Saudi King Salman's recent lavish tour of Asia had a hard-nosed marketing mission - to cement the kingdom's place as leading oil supplier to the world's biggest consumer region.
The string of deals inked on his three-week tour to Malaysia, Indonesia, Japan and China also point to a fresh strategy, one to increase Saudi leverage over the refined product and petrochemical markets.
Said state oil company Aramco chief Amin Nasser on Sunday: "The growth in that sector is very important, and anything integrated between refining, petrochemical, with marketing and distribution, is of interest to us."
Saudi Arabia's main influence on oil markets has been via the Organisation of the Petroleum Exporting Countries (Opec), of which it is the de facto leader.
But Opec's ability to control prices has waned as non-Opec producers like Russia and, more recently, United States shale drillers, have ramped up output.
One indication of a shift in Saudi strategy came on the first leg of the tour in Kuala Lumpur. Aramco signed a deal to take a US$7 billion (S$9.8 billion) investment, in a joint venture with Malaysia's Petronas in a refinery and petrochemical project.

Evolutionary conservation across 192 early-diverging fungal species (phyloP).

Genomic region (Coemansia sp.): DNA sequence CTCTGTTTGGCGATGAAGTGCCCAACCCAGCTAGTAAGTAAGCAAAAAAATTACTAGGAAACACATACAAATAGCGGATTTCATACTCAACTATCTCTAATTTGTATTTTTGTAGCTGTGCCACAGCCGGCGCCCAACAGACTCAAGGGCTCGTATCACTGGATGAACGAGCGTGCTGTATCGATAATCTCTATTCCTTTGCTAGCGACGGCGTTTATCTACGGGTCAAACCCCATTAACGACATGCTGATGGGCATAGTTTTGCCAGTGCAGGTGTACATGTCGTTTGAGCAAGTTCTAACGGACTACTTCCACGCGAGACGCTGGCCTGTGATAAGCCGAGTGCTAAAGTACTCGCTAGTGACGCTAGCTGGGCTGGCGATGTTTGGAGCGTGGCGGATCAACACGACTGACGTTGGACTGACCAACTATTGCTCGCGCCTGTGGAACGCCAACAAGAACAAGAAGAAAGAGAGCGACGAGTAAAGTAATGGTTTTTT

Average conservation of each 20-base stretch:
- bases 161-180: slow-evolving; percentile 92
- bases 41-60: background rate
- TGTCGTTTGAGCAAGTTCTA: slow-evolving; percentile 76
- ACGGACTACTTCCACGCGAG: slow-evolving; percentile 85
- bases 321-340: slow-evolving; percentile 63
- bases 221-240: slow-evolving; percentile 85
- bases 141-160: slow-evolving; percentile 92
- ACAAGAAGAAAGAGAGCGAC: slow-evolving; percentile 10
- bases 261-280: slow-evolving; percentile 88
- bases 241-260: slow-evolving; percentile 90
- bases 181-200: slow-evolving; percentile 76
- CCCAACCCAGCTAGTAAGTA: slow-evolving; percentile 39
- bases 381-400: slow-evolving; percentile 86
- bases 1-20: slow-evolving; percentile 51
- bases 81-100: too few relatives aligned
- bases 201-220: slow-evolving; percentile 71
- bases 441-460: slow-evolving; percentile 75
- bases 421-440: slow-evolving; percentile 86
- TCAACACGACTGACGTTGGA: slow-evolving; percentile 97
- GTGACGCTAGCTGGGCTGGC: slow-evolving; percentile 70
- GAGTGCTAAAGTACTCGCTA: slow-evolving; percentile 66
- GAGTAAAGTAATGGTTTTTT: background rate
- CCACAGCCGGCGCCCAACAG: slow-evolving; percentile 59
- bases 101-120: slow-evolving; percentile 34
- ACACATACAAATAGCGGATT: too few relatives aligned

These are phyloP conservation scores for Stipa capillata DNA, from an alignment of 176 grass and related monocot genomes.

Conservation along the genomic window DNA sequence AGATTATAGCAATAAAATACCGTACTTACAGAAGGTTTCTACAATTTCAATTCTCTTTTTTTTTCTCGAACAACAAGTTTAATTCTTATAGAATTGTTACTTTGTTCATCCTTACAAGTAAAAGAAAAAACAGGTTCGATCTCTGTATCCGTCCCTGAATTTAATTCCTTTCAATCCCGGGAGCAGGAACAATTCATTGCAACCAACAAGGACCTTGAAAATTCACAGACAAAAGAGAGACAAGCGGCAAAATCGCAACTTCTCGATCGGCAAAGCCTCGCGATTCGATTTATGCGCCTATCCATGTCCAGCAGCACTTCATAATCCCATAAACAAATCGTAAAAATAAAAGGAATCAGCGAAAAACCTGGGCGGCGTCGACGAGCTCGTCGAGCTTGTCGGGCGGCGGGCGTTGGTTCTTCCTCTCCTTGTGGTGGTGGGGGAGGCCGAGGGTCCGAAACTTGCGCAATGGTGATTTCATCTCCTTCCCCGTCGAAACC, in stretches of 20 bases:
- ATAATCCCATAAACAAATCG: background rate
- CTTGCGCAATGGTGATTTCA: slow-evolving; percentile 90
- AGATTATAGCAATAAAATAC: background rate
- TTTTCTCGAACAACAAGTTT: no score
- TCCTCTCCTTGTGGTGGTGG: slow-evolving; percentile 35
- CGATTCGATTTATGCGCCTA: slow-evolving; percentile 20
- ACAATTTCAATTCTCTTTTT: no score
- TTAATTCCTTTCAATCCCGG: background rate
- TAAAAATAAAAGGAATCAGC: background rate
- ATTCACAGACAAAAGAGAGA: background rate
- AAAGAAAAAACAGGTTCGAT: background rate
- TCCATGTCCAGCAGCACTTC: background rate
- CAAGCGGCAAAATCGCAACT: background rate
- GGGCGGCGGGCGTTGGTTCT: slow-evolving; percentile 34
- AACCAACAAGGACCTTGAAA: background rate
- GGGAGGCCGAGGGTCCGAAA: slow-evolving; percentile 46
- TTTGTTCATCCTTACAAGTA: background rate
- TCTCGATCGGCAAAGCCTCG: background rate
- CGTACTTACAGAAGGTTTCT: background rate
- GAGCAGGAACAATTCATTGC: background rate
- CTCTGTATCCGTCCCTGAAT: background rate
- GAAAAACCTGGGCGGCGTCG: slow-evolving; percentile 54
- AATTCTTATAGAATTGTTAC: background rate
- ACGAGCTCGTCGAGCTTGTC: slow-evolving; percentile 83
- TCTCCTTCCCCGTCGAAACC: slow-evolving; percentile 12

It is just across a narrow strait from Singapore, Asia's oil trading hub. Some 70 per cent of the oil for the project, set to start in 2019, will come from Saudi Arabia, giving the kingdom a key outlet for its crude in Asia, the world's fastest growing market.
Aramco also recently made a deal with Indonesia's Pertamina over a US$5 billion expansion of the country's largest oil refinery, for which Armaco will supply the crude. "The investments are intended to enhance Aramco's competitive position in Southeast Asia," said Saudi economist Ihsan Buhulaiga.
The Saudi move deeper into refineries and petrochemical plants would likely help the potential valuation of Aramco in what could be the world's largest initial public offering at US$2 trillion or more. Singapore, Hong Kong and Tokyo have been mentioned as possible exchanges where its shares would be traded.
Aramco's new deals in the region would also greatly increase its participation in the petrochemical sector. But, ultimately, the big prize is China.